Publisher's Description: Claudio Véliz adopts the provocative metaphor of foxes and hedgehogs that Isaiah Berlin used to describe opposite types of thinkers. Applying this metaphor to modern culture, economic systems, and the history of the New World, Véliz provides an original and lively approach to understanding the development of English and Spanish America over the past 500 years.According to Véliz, the dominant cultural achievements of Europe's English- and Spanish-speaking peoples have been the Industrial Revolution and the Counter-Reformation, respectively. These overwhelming cultural constructions have strongly influenced the subsequent historical developments of their great cultural outposts in North and South America. The British brought to the New World a stubborn ability to thrive on diversity and change that was entirely consistent with their vernacular Gothic style. The Iberians, by contrast, brought a cultural tradition shaped like a vast baroque dome, a monument to their successful attempt to arrest the changes that threatened their imperial moment.Véliz writes with erudition and wit, using a multitude of sources - historians and classical sociologists, Greek philosophers, today's newspaper sports pages, and modern literature - to support a novel explanation of the prosperity and expanding cultural influence of the gothic fox and the economic and cultural decline endured by the baroque hedgehog.   [brief]
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11. cover
Title: Real Indians: identity and the survival of Native America
Author: Garroutte, Eva Marie 1962-
Published: University of California Press,  2003
Subjects: Sociology | Native American Studies | Native American Ethnicity | History | American Studies
Publisher's Description: At the dawn of the twenty-first century, America finds itself on the brink of a new racial consciousness. The old, unquestioned confidence with which individuals can be classified (as embodied, for instance, in previous U.S. census categories) has been eroded. In its place are shifting paradigms and . . . [more]
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12. cover
Title: Fear at the edge: state terror and resistance in Latin America
Author: Corradi, Juan E 1943-
Published: University of California Press,  1992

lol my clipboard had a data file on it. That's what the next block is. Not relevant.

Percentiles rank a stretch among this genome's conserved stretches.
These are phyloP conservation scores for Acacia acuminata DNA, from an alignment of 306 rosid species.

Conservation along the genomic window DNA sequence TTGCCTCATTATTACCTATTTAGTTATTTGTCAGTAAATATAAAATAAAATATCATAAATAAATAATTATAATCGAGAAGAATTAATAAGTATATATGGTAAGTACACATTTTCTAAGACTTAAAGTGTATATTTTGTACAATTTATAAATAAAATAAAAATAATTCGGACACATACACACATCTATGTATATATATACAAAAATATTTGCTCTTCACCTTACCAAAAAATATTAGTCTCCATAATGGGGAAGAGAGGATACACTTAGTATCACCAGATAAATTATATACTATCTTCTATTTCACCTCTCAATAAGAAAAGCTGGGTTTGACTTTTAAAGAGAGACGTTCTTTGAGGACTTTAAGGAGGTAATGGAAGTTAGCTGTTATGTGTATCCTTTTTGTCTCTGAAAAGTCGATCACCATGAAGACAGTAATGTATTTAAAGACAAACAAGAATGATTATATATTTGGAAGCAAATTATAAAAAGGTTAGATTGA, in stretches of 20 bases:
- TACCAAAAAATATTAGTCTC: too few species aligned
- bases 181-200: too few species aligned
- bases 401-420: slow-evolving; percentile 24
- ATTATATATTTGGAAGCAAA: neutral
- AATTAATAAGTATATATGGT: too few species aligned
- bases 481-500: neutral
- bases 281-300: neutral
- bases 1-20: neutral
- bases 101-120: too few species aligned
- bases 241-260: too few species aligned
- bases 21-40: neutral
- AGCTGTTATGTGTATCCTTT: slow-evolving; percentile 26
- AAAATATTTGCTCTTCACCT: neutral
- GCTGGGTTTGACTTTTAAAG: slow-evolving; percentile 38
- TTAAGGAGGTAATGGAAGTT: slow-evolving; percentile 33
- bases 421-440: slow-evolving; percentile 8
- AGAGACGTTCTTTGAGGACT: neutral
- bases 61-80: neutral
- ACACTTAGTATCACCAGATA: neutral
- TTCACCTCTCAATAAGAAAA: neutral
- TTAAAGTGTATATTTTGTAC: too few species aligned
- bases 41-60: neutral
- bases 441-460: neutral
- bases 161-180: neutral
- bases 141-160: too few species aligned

Subjects: Latin American Studies | Politics | Sociology
Publisher's Description: Despite the emergence of fragile democracies in Latin America in the 1980s, a legacy of fear and repression haunts this region. This provocative volume chronicles the effect of systematic state terror on the social fabric in Chile, Argentina, Brazil, and Uruguay from the 1960s to the mid-1980s.The contributors, primarily Latin American scholars, examine the deep sense of insecurity and the complex social psychology of people who live in authoritarian regimes. There is Argentina, where the brutal repression of the 1976 coup almost completely smothered individuals who might once have opposed government practices, and Uruguay, where the government forced the population into neutrality and isolation and cast a silent pall on everyday life. Accounts of repression and resistance in Chile and Brazil are also vividly presented. The denial and rationalization by citizens in all four countries can only be understood in the context of the generalized fear and confusion created by the violent military campaigns, which included abductions, torture, and disappearances of alleged terrorists.The recent transition to civilian rule in these countries has spotlighted their powerful legacy of fear. These important essays reveal disturbing insights into how fear is generated, legitimized, accommodated, and resisted among people living under totalitarian rule.   [brief]
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13. cover
Title: A buccaneer's atlas: Basil Ringrose's South Sea waggoner: a sea atlas and sailing directions of the Pacific coast of the Americas, 1682 online access is available to everyone
Author: Ringrose, Basil d. 1686
Published: University of California Press,  1992
Subjects: History | Renaissance History | European History | Geography